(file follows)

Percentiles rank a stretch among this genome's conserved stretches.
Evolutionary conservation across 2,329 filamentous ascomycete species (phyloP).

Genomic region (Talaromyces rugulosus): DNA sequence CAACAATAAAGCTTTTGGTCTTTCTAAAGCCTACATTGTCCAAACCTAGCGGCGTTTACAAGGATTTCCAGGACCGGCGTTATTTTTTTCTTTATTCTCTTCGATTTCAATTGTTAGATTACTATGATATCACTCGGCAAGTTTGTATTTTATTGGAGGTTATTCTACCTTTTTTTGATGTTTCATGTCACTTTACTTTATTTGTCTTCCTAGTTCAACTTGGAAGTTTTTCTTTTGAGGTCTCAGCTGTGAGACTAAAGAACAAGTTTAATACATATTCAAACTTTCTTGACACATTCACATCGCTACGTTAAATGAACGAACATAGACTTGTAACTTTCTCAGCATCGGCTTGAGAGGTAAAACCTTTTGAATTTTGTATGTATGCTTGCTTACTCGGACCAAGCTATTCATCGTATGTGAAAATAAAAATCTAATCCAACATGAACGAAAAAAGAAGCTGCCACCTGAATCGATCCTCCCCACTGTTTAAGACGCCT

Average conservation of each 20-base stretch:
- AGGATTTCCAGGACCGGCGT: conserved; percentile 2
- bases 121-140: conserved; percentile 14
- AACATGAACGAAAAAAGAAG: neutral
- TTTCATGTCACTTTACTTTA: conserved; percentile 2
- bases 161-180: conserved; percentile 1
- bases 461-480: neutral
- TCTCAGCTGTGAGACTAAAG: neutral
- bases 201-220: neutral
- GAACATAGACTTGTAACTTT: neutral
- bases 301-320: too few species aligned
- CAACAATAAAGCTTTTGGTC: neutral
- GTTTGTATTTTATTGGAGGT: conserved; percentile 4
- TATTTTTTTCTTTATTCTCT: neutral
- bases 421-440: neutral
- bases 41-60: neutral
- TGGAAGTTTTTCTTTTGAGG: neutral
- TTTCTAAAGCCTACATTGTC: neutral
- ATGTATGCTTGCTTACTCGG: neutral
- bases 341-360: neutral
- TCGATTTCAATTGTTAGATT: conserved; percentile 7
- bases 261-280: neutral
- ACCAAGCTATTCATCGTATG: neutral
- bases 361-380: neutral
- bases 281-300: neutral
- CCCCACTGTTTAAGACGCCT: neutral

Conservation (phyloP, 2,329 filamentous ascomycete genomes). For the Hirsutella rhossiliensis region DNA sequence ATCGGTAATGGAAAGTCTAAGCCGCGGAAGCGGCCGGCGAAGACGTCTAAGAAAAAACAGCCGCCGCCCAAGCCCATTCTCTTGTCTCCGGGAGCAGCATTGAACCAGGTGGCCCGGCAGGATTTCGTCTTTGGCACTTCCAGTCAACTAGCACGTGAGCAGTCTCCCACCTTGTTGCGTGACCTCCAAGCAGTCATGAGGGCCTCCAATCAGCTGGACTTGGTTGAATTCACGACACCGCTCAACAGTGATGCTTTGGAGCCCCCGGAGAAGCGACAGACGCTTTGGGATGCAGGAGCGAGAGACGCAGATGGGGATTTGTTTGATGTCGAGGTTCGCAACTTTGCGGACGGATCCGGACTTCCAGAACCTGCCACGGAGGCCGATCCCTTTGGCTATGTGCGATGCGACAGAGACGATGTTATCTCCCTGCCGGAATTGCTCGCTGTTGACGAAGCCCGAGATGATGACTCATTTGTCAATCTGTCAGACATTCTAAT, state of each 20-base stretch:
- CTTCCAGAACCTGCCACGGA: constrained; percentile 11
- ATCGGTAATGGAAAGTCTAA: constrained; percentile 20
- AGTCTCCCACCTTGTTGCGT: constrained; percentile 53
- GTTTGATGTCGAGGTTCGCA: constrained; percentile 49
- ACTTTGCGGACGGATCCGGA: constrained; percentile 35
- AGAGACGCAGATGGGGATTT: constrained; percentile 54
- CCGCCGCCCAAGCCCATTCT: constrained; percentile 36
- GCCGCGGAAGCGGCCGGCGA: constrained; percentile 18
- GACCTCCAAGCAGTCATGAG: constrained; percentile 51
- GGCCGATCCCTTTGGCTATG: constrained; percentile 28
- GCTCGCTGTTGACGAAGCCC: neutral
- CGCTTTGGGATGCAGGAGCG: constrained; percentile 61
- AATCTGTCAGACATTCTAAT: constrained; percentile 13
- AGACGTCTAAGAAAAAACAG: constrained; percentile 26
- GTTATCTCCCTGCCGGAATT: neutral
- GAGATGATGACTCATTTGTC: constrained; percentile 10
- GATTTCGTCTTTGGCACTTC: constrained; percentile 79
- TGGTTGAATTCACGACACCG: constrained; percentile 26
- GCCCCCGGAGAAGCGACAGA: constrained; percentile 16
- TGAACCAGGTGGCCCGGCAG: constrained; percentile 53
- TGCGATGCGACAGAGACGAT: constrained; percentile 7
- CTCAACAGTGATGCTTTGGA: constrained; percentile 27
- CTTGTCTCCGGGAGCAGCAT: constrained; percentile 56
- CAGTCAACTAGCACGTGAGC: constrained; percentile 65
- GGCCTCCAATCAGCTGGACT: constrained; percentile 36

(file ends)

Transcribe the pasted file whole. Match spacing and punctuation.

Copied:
Percentiles rank a stretch among this genome's conserved stretches.
Evolutionary conservation across 2,329 filamentous ascomycete species (phyloP).

Genomic region (Talaromyces rugulosus): DNA sequence CAACAATAAAGCTTTTGGTCTTTCTAAAGCCTACATTGTCCAAACCTAGCGGCGTTTACAAGGATTTCCAGGACCGGCGTTATTTTTTTCTTTATTCTCTTCGATTTCAATTGTTAGATTACTATGATATCACTCGGCAAGTTTGTATTTTATTGGAGGTTATTCTACCTTTTTTTGATGTTTCATGTCACTTTACTTTATTTGTCTTCCTAGTTCAACTTGGAAGTTTTTCTTTTGAGGTCTCAGCTGTGAGACTAAAGAACAAGTTTAATACATATTCAAACTTTCTTGACACATTCACATCGCTACGTTAAATGAACGAACATAGACTTGTAACTTTCTCAGCATCGGCTTGAGAGGTAAAACCTTTTGAATTTTGTATGTATGCTTGCTTACTCGGACCAAGCTATTCATCGTATGTGAAAATAAAAATCTAATCCAACATGAACGAAAAAAGAAGCTGCCACCTGAATCGATCCTCCCCACTGTTTAAGACGCCT

Average conservation of each 20-base stretch:
- AGGATTTCCAGGACCGGCGT: conserved; percentile 2
- bases 121-140: conserved; percentile 14
- AACATGAACGAAAAAAGAAG: neutral
- TTTCATGTCACTTTACTTTA: conserved; percentile 2
- bases 161-180: conserved; percentile 1
- bases 461-480: neutral
- TCTCAGCTGTGAGACTAAAG: neutral
- bases 201-220: neutral
- GAACATAGACTTGTAACTTT: neutral
- bases 301-320: too few species aligned
- CAACAATAAAGCTTTTGGTC: neutral
- GTTTGTATTTTATTGGAGGT: conserved; percentile 4
- TATTTTTTTCTTTATTCTCT: neutral
- bases 421-440: neutral
- bases 41-60: neutral
- TGGAAGTTTTTCTTTTGAGG: neutral
- TTTCTAAAGCCTACATTGTC: neutral
- ATGTATGCTTGCTTACTCGG: neutral
- bases 341-360: neutral
- TCGATTTCAATTGTTAGATT: conserved; percentile 7
- bases 261-280: neutral
- ACCAAGCTATTCATCGTATG: neutral
- bases 361-380: neutral
- bases 281-300: neutral
- CCCCACTGTTTAAGACGCCT: neutral

Conservation (phyloP, 2,329 filamentous ascomycete genomes). For the Hirsutella rhossiliensis region DNA sequence ATCGGTAATGGAAAGTCTAAGCCGCGGAAGCGGCCGGCGAAGACGTCTAAGAAAAAACAGCCGCCGCCCAAGCCCATTCTCTTGTCTCCGGGAGCAGCATTGAACCAGGTGGCCCGGCAGGATTTCGTCTTTGGCACTTCCAGTCAACTAGCACGTGAGCAGTCTCCCACCTTGTTGCGTGACCTCCAAGCAGTCATGAGGGCCTCCAATCAGCTGGACTTGGTTGAATTCACGACACCGCTCAACAGTGATGCTTTGGAGCCCCCGGAGAAGCGACAGACGCTTTGGGATGCAGGAGCGAGAGACGCAGATGGGGATTTGTTTGATGTCGAGGTTCGCAACTTTGCGGACGGATCCGGACTTCCAGAACCTGCCACGGAGGCCGATCCCTTTGGCTATGTGCGATGCGACAGAGACGATGTTATCTCCCTGCCGGAATTGCTCGCTGTTGACGAAGCCCGAGATGATGACTCATTTGTCAATCTGTCAGACATTCTAAT, state of each 20-base stretch:
- CTTCCAGAACCTGCCACGGA: constrained; percentile 11
- ATCGGTAATGGAAAGTCTAA: constrained; percentile 20
- AGTCTCCCACCTTGTTGCGT: constrained; percentile 53
- GTTTGATGTCGAGGTTCGCA: constrained; percentile 49
- ACTTTGCGGACGGATCCGGA: constrained; percentile 35
- AGAGACGCAGATGGGGATTT: constrained; percentile 54
- CCGCCGCCCAAGCCCATTCT: constrained; percentile 36
- GCCGCGGAAGCGGCCGGCGA: constrained; percentile 18
- GACCTCCAAGCAGTCATGAG: constrained; percentile 51
- GGCCGATCCCTTTGGCTATG: constrained; percentile 28
- GCTCGCTGTTGACGAAGCCC: neutral
- CGCTTTGGGATGCAGGAGCG: constrained; percentile 61
- AATCTGTCAGACATTCTAAT: constrained; percentile 13
- AGACGTCTAAGAAAAAACAG: constrained; percentile 26
- GTTATCTCCCTGCCGGAATT: neutral
- GAGATGATGACTCATTTGTC: constrained; percentile 10
- GATTTCGTCTTTGGCACTTC: constrained; percentile 79
- TGGTTGAATTCACGACACCG: constrained; percentile 26
- GCCCCCGGAGAAGCGACAGA: constrained; percentile 16
- TGAACCAGGTGGCCCGGCAG: constrained; percentile 53
- TGCGATGCGACAGAGACGAT: constrained; percentile 7
- CTCAACAGTGATGCTTTGGA: constrained; percentile 27
- CTTGTCTCCGGGAGCAGCAT: constrained; percentile 56
- CAGTCAACTAGCACGTGAGC: constrained; percentile 65
- GGCCTCCAATCAGCTGGACT: constrained; percentile 36